In "Rising Tides: Climate Refugees in the 21st Century" (available from the Auburn Public Library), authors John R. Wennersten and Denise Robbins present the case that these phenomena are already responsible for a mass movement of refugees , both internally and across international borders, which are overwhelming resources and accentuate political and social systems in many countries. They advocate sustained international efforts to limit greenhouse gas emissions (such as the Paris Climate Treaty 2015, which Trump repudiated) and to strengthen organizations, such as the United Nations, whose mission is to rescue, rehabilitate and possibly resettle climate refugees in (19659002) Researchers have estimated that currently around 25 million people have been forced to leave their homes due to climate change, and the UN estimates that number will increase to 50 million by 2020. Even those who apparently fleeing from political conflict are often, in the final analysis, climate refugees.

Beginning in 2014, for example, a wave of refugees trying to escape the Syrian Civil War expanded dramatically in Middle Eastern countries and Europe, sparking a backlash against immigration. However, this migration, according to Wennersten and Robbins, was an indirect result of a drought in Russia and China in 2009-2010, which led to a global increase in wheat prices, food shortages in the Middle East and Africa. North, and ultimately, the popular uprisings known as Arab Spring.

In Somalia, the drought induced by drought and flash floods, together with political violence, have displaced more than 1 million people, thousands of whom have reached communities in the US. UU as Lewiston.

Closer to home, in areas affected by drought in the so-called Dry Corridor of Central America, west of El Salvador, Nicaragua, Honduras and Costa Rica, poor harvests have driven hundreds of thousands of refugees north from Mexico to the United States. Threat of starvation, instead of (as Trump's narrative would have it) motives of murder, rape and drug trafficking, has caused caravans of men, women and children to attempt the dangerous journey.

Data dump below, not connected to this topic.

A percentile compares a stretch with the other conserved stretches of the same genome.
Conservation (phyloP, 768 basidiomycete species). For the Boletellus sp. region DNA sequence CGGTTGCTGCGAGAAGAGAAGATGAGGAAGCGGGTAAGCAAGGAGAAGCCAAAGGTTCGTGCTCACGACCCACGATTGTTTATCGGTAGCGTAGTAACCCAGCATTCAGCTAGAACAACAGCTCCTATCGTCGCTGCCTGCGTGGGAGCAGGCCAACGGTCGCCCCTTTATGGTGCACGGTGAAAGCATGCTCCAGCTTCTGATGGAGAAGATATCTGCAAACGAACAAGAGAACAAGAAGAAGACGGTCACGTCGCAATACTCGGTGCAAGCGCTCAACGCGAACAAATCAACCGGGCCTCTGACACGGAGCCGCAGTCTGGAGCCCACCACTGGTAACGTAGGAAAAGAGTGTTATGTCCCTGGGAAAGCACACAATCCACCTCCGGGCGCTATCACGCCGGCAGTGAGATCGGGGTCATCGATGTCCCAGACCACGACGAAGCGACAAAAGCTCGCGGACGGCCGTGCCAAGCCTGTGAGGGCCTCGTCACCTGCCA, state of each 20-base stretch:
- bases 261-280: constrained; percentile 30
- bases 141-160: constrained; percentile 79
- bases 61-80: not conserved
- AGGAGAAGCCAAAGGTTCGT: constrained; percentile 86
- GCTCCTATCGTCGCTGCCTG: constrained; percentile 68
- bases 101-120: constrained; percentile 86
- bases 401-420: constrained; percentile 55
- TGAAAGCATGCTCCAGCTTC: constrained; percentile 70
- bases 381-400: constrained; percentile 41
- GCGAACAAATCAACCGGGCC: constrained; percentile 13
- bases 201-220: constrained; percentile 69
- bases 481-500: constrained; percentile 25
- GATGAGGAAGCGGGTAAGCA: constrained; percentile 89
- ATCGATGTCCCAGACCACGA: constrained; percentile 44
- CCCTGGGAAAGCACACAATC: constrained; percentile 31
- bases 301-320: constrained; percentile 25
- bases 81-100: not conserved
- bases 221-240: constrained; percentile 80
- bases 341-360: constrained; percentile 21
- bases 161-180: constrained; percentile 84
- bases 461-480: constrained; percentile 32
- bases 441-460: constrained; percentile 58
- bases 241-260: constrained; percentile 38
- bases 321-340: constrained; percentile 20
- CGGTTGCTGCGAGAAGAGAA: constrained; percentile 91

However, Trump persists in the creation of a border wall with Mexico (whose cost is estimated between $ 10 and $ 15 billion), while promoting policies that exacerbate the climatic causes of mass migrations, such as the increase in offshore drilling areas; relaxation of mining regulations; and not participating in international efforts to limit greenhouse gas emissions.

Instead of seeking funding for a costly wall that will inevitably be bypassed, Trump should promote spending to prevent climate change and work with other governments and international agencies to remedy its impact.

But it is unlikely to happen in an administration that deals with scientific research on climate change, such as conventional journalism, as "false news".

Elliott Epstein is a litigator with Andrucki & King in Lewiston. His column Rearview Mirror, which appeared in the Sun Journal for 10 years, analyzes current events in a historical context. He is also the author of "Lucifer & # 39; s Child", a book about the notorious child murder in 1984 of Angela Palmer. He can be contacted at epsteinel@yahoo.com

Source link